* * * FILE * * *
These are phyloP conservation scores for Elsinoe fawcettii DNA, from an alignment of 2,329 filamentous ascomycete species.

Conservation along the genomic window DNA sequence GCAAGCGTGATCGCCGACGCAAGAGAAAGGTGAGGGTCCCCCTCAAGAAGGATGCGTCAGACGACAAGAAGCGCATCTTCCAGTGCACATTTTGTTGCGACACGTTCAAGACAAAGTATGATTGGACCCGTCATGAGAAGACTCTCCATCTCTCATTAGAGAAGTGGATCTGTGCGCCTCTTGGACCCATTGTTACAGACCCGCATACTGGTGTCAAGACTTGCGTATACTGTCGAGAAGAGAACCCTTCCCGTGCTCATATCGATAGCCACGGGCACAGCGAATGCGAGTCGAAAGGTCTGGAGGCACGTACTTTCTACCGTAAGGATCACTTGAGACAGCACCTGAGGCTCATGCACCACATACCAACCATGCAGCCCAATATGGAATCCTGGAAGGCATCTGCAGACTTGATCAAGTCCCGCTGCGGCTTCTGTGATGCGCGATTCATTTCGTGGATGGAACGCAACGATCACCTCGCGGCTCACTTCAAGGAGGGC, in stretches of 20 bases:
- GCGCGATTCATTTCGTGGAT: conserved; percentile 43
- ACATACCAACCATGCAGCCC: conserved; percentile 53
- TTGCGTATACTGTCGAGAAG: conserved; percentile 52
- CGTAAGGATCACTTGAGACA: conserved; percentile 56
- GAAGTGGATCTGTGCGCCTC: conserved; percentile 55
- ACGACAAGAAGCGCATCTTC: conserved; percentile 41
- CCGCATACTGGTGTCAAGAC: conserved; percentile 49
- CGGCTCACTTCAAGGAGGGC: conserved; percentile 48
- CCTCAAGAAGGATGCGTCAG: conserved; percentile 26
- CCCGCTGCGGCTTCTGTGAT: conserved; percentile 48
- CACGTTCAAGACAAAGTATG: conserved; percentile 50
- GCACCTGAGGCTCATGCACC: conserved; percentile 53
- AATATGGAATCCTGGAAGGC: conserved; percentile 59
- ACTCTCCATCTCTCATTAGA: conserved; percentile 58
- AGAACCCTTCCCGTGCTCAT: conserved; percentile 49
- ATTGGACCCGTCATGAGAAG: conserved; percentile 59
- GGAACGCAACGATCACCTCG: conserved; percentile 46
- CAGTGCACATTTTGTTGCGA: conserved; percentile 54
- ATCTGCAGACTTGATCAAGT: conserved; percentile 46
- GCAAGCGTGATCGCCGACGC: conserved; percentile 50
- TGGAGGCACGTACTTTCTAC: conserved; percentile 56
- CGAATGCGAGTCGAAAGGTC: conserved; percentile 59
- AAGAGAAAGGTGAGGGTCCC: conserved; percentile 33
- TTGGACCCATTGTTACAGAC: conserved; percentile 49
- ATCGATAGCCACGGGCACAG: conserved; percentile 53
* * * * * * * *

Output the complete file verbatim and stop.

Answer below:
These are phyloP conservation scores for Elsinoe fawcettii DNA, from an alignment of 2,329 filamentous ascomycete species.

Conservation along the genomic window DNA sequence GCAAGCGTGATCGCCGACGCAAGAGAAAGGTGAGGGTCCCCCTCAAGAAGGATGCGTCAGACGACAAGAAGCGCATCTTCCAGTGCACATTTTGTTGCGACACGTTCAAGACAAAGTATGATTGGACCCGTCATGAGAAGACTCTCCATCTCTCATTAGAGAAGTGGATCTGTGCGCCTCTTGGACCCATTGTTACAGACCCGCATACTGGTGTCAAGACTTGCGTATACTGTCGAGAAGAGAACCCTTCCCGTGCTCATATCGATAGCCACGGGCACAGCGAATGCGAGTCGAAAGGTCTGGAGGCACGTACTTTCTACCGTAAGGATCACTTGAGACAGCACCTGAGGCTCATGCACCACATACCAACCATGCAGCCCAATATGGAATCCTGGAAGGCATCTGCAGACTTGATCAAGTCCCGCTGCGGCTTCTGTGATGCGCGATTCATTTCGTGGATGGAACGCAACGATCACCTCGCGGCTCACTTCAAGGAGGGC, in stretches of 20 bases:
- GCGCGATTCATTTCGTGGAT: conserved; percentile 43
- ACATACCAACCATGCAGCCC: conserved; percentile 53
- TTGCGTATACTGTCGAGAAG: conserved; percentile 52
- CGTAAGGATCACTTGAGACA: conserved; percentile 56
- GAAGTGGATCTGTGCGCCTC: conserved; percentile 55
- ACGACAAGAAGCGCATCTTC: conserved; percentile 41
- CCGCATACTGGTGTCAAGAC: conserved; percentile 49
- CGGCTCACTTCAAGGAGGGC: conserved; percentile 48
- CCTCAAGAAGGATGCGTCAG: conserved; percentile 26
- CCCGCTGCGGCTTCTGTGAT: conserved; percentile 48
- CACGTTCAAGACAAAGTATG: conserved; percentile 50
- GCACCTGAGGCTCATGCACC: conserved; percentile 53
- AATATGGAATCCTGGAAGGC: conserved; percentile 59
- ACTCTCCATCTCTCATTAGA: conserved; percentile 58
- AGAACCCTTCCCGTGCTCAT: conserved; percentile 49
- ATTGGACCCGTCATGAGAAG: conserved; percentile 59
- GGAACGCAACGATCACCTCG: conserved; percentile 46
- CAGTGCACATTTTGTTGCGA: conserved; percentile 54
- ATCTGCAGACTTGATCAAGT: conserved; percentile 46
- GCAAGCGTGATCGCCGACGC: conserved; percentile 50
- TGGAGGCACGTACTTTCTAC: conserved; percentile 56
- CGAATGCGAGTCGAAAGGTC: conserved; percentile 59
- AAGAGAAAGGTGAGGGTCCC: conserved; percentile 33
- TTGGACCCATTGTTACAGAC: conserved; percentile 49
- ATCGATAGCCACGGGCACAG: conserved; percentile 53